The course is now coming to an end, only the exam is left. Throughout autumn and now early winter, we have learned a lot on the matter of neuroscience, and answered quizzes based on our knowledge. As well as attended excursions to relevant places and written this blog on matters related to this course.
On the first week some basic terminology was showcased, such as what anterior and posterior mean, as well as explaining how the course is arranged. Some of the structure of the brain, what each area generally is responsible for, was shown in images. A few of the basic structural components that make up the brain, neurons and protons, were also addressed briefly.
This was further elaborated on the second week, what makes up a neuron was showcased, as well as connections from neuron to neuron, synapses. How proteins are utilized, for example in creation of action potentials which allows the neurons to perform a task, was also in the second week. The first assignment on brain anatomy was due on the second week, usually another assignment was due each week after.
Third and fourth week were about transmission of information in the brain between neurons or between synapses. Synapses transmit a signal, chemical or electrical, between neurons. They contain receptors and neurotransmitters which allows this to happen. Listed were the most common neurotransmitters (GABA) and receptors that receive proteins which trigger an event and the different events that each receptor is responsible for.
Fifth lecture was about different effects of chemicals, and their receptors were explored in detail. Such as dopamine, and its motivational behavior. Sixth explained the complex process of how the human eye and brain process sight. Which involves activation photopigment, which activates a G-protein along a disk membrane, in turn activating an enzyme which sends a message to the optic nerve to the occipital cortex of the brain.
Hearing and how it works trough hair cells being affected by certain frequencies that travel through air was addressed in lecture seven. And localization of sound is done the brain which receives sounds differently as they propagate in our ears depending on the altitude and latitude of the sound in comparison to our heads. Our first excursion was in Elekta, about their innovative brain imaging technology and their history as a company was done on the same week 44.
How each area of the brain’s motor center controls a specific area of the brain, and how the process of the signal getting from brain to the muscles works was in lecture 8. The spine is used separately in balancing, it handles the automatic process of walking and sitting and standing by itself, not in the brain. Another excursion involved effecting the brain trough sending electric impulses to have the desired positive effects. And finally lecture 9 involved the connections of the brain, how each area connects to the other, seen below.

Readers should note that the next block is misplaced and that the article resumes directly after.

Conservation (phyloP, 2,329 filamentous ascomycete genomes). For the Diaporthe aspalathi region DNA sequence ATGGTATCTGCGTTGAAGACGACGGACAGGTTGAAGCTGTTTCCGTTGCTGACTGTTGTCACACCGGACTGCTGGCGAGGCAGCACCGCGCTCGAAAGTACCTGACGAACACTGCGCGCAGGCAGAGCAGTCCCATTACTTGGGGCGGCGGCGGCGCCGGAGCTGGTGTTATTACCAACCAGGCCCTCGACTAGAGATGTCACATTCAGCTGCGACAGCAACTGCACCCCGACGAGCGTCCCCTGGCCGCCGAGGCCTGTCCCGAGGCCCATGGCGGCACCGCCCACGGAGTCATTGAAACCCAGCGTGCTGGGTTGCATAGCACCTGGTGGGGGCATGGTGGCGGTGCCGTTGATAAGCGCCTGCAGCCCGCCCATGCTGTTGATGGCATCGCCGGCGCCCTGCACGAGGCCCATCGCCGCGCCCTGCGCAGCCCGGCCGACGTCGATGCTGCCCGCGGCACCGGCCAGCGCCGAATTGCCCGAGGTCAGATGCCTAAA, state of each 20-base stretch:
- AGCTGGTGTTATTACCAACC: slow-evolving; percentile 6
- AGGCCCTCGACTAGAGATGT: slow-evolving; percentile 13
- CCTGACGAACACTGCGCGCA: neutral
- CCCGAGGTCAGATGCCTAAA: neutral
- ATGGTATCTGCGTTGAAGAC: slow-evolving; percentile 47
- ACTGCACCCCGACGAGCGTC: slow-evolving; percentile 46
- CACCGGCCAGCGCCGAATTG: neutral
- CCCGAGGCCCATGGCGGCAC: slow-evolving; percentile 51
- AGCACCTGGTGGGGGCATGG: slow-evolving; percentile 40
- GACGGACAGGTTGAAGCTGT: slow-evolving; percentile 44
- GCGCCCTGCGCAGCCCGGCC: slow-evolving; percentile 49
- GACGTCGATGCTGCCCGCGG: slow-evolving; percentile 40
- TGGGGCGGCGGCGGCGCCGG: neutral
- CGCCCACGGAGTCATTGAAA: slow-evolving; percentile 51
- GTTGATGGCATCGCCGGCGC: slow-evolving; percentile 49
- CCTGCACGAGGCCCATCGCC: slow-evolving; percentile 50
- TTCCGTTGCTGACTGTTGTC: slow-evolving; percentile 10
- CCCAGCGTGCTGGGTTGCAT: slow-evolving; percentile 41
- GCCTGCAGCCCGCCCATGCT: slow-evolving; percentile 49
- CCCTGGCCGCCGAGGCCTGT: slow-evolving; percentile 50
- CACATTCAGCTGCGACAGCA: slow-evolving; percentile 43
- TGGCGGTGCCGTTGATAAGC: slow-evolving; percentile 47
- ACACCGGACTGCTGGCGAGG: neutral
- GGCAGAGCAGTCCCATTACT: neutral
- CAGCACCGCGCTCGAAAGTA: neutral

Final excursion was specialized in measuring the brain activity of babies. The final exercise had us perform a measurement of brain activity to a willing subject.
What each of us got out of this course:
Mikko: This course was a great introduction to my new major. If my interest in neuroscience was earlier specific to the needs of my grand plan of cyborgization, I now have a much wider appreciation for the field. The sheer complexity of the human brain fascinates me, and I’m eager to learn more about it. Getting a better understanding of the brain has also played an important role of my personal thoughts on philosophy. Epistemologically, it is interesting to see how many layers of interpretation and filtering all our perceptions go through before reaching our consciousness. Consciousness itself is also a huge philosophical question, and I think I have much clearer view towards it now after this course.
Markus: I liked the course, it introduced the subject of neuroscience, or brain structure in an interesting and not too obtuse manner. It cemented my choice of Major, and should step stone very well to future studies. It helped me understand much more deeply how consciousness and all other processes in our brains work. I thank the teachers and lecturers, and my group of fellow students and hope that one day I will be able to work in this field.
Meo: The course provided a lot of insight to the working principles of the human brain, which added nicely to my previous knowledge on human physiology. The topics were broad and left me with more questions than answers, which I think is a good thing. The discussion, blogs and the information provided by the book raised many thoughts and opinions on how we, perhaps, should go about studying neuroscience and especially developing treatment methods. It seems to me that we tend to be far too simplistic in this quest. I believe that the blogs provided a good medium for self-reflection, which I find is an important tool in studying the brain. I’m highly motivated to study more and strongly believe that studying the brain needs professionals from many fields. That’s why I’m grateful that this has been taken into account with the course staff, too!